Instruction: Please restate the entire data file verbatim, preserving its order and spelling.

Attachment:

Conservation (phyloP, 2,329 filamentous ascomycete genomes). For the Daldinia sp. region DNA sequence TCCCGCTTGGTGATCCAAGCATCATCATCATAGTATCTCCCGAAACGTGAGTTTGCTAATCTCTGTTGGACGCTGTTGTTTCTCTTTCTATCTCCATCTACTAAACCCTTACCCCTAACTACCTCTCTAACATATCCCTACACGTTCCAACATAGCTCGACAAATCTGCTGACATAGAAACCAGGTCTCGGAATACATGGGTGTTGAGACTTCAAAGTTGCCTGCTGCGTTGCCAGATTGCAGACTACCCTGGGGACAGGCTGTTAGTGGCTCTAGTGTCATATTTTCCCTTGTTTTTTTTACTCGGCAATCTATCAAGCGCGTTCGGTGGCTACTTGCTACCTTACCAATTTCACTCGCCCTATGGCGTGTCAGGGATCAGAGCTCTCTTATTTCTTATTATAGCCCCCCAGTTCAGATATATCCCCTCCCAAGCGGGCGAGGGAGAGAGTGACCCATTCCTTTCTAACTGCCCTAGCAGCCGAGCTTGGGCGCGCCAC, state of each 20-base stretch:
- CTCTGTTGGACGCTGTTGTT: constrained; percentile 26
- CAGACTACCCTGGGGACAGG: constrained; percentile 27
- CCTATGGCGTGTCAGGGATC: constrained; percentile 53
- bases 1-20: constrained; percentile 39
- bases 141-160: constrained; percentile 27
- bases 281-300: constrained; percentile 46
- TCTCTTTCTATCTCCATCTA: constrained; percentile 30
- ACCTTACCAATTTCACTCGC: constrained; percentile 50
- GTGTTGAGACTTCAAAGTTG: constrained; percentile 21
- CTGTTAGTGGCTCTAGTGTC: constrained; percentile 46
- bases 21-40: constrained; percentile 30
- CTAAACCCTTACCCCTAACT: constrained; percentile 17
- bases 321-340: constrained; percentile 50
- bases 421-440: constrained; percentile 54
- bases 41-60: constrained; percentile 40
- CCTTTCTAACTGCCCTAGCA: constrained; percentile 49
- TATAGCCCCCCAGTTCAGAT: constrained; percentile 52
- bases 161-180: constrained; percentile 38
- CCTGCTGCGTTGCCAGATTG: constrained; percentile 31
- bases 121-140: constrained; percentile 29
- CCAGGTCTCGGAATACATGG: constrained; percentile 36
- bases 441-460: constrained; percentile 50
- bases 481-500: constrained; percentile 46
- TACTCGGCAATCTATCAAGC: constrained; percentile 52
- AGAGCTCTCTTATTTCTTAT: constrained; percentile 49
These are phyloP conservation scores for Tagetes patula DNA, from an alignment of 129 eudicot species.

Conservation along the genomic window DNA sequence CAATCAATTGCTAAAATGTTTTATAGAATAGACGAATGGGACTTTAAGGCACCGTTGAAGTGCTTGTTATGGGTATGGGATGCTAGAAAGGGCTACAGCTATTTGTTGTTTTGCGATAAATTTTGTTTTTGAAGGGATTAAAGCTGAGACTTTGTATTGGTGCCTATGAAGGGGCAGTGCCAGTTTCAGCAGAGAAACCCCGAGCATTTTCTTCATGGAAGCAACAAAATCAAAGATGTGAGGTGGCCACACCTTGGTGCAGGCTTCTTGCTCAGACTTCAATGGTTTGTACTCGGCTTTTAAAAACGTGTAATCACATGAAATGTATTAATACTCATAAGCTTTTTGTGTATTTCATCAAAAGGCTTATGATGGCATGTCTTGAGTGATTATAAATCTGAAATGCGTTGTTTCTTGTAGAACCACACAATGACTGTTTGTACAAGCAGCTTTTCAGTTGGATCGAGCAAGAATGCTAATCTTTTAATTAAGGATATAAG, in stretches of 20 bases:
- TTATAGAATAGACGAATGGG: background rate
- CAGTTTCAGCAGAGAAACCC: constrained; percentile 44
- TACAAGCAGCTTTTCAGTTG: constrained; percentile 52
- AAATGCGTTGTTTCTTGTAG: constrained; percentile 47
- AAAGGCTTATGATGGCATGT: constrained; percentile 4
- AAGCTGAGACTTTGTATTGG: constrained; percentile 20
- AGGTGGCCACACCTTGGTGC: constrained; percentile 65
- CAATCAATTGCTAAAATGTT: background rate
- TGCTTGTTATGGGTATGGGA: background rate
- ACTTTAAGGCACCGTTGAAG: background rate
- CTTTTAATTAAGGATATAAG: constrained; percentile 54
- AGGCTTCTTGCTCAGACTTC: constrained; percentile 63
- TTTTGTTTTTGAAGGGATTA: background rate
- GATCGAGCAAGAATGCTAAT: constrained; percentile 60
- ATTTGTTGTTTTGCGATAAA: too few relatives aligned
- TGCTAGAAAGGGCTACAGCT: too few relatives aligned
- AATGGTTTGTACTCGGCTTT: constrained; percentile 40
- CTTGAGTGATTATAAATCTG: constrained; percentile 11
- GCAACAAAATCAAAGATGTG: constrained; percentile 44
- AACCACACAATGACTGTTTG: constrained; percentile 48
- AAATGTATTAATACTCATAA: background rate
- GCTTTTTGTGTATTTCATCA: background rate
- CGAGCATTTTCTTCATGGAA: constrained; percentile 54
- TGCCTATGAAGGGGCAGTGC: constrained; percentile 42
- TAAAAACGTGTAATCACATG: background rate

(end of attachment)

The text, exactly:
Conservation (phyloP, 2,329 filamentous ascomycete genomes). For the Daldinia sp. region DNA sequence TCCCGCTTGGTGATCCAAGCATCATCATCATAGTATCTCCCGAAACGTGAGTTTGCTAATCTCTGTTGGACGCTGTTGTTTCTCTTTCTATCTCCATCTACTAAACCCTTACCCCTAACTACCTCTCTAACATATCCCTACACGTTCCAACATAGCTCGACAAATCTGCTGACATAGAAACCAGGTCTCGGAATACATGGGTGTTGAGACTTCAAAGTTGCCTGCTGCGTTGCCAGATTGCAGACTACCCTGGGGACAGGCTGTTAGTGGCTCTAGTGTCATATTTTCCCTTGTTTTTTTTACTCGGCAATCTATCAAGCGCGTTCGGTGGCTACTTGCTACCTTACCAATTTCACTCGCCCTATGGCGTGTCAGGGATCAGAGCTCTCTTATTTCTTATTATAGCCCCCCAGTTCAGATATATCCCCTCCCAAGCGGGCGAGGGAGAGAGTGACCCATTCCTTTCTAACTGCCCTAGCAGCCGAGCTTGGGCGCGCCAC, state of each 20-base stretch:
- CTCTGTTGGACGCTGTTGTT: constrained; percentile 26
- CAGACTACCCTGGGGACAGG: constrained; percentile 27
- CCTATGGCGTGTCAGGGATC: constrained; percentile 53
- bases 1-20: constrained; percentile 39
- bases 141-160: constrained; percentile 27
- bases 281-300: constrained; percentile 46
- TCTCTTTCTATCTCCATCTA: constrained; percentile 30
- ACCTTACCAATTTCACTCGC: constrained; percentile 50
- GTGTTGAGACTTCAAAGTTG: constrained; percentile 21
- CTGTTAGTGGCTCTAGTGTC: constrained; percentile 46
- bases 21-40: constrained; percentile 30
- CTAAACCCTTACCCCTAACT: constrained; percentile 17
- bases 321-340: constrained; percentile 50
- bases 421-440: constrained; percentile 54
- bases 41-60: constrained; percentile 40
- CCTTTCTAACTGCCCTAGCA: constrained; percentile 49
- TATAGCCCCCCAGTTCAGAT: constrained; percentile 52
- bases 161-180: constrained; percentile 38
- CCTGCTGCGTTGCCAGATTG: constrained; percentile 31
- bases 121-140: constrained; percentile 29
- CCAGGTCTCGGAATACATGG: constrained; percentile 36
- bases 441-460: constrained; percentile 50
- bases 481-500: constrained; percentile 46
- TACTCGGCAATCTATCAAGC: constrained; percentile 52
- AGAGCTCTCTTATTTCTTAT: constrained; percentile 49
These are phyloP conservation scores for Tagetes patula DNA, from an alignment of 129 eudicot species.

Conservation along the genomic window DNA sequence CAATCAATTGCTAAAATGTTTTATAGAATAGACGAATGGGACTTTAAGGCACCGTTGAAGTGCTTGTTATGGGTATGGGATGCTAGAAAGGGCTACAGCTATTTGTTGTTTTGCGATAAATTTTGTTTTTGAAGGGATTAAAGCTGAGACTTTGTATTGGTGCCTATGAAGGGGCAGTGCCAGTTTCAGCAGAGAAACCCCGAGCATTTTCTTCATGGAAGCAACAAAATCAAAGATGTGAGGTGGCCACACCTTGGTGCAGGCTTCTTGCTCAGACTTCAATGGTTTGTACTCGGCTTTTAAAAACGTGTAATCACATGAAATGTATTAATACTCATAAGCTTTTTGTGTATTTCATCAAAAGGCTTATGATGGCATGTCTTGAGTGATTATAAATCTGAAATGCGTTGTTTCTTGTAGAACCACACAATGACTGTTTGTACAAGCAGCTTTTCAGTTGGATCGAGCAAGAATGCTAATCTTTTAATTAAGGATATAAG, in stretches of 20 bases:
- TTATAGAATAGACGAATGGG: background rate
- CAGTTTCAGCAGAGAAACCC: constrained; percentile 44
- TACAAGCAGCTTTTCAGTTG: constrained; percentile 52
- AAATGCGTTGTTTCTTGTAG: constrained; percentile 47
- AAAGGCTTATGATGGCATGT: constrained; percentile 4
- AAGCTGAGACTTTGTATTGG: constrained; percentile 20
- AGGTGGCCACACCTTGGTGC: constrained; percentile 65
- CAATCAATTGCTAAAATGTT: background rate
- TGCTTGTTATGGGTATGGGA: background rate
- ACTTTAAGGCACCGTTGAAG: background rate
- CTTTTAATTAAGGATATAAG: constrained; percentile 54
- AGGCTTCTTGCTCAGACTTC: constrained; percentile 63
- TTTTGTTTTTGAAGGGATTA: background rate
- GATCGAGCAAGAATGCTAAT: constrained; percentile 60
- ATTTGTTGTTTTGCGATAAA: too few relatives aligned
- TGCTAGAAAGGGCTACAGCT: too few relatives aligned
- AATGGTTTGTACTCGGCTTT: constrained; percentile 40
- CTTGAGTGATTATAAATCTG: constrained; percentile 11
- GCAACAAAATCAAAGATGTG: constrained; percentile 44
- AACCACACAATGACTGTTTG: constrained; percentile 48
- AAATGTATTAATACTCATAA: background rate
- GCTTTTTGTGTATTTCATCA: background rate
- CGAGCATTTTCTTCATGGAA: constrained; percentile 54
- TGCCTATGAAGGGGCAGTGC: constrained; percentile 42
- TAAAAACGTGTAATCACATG: background rate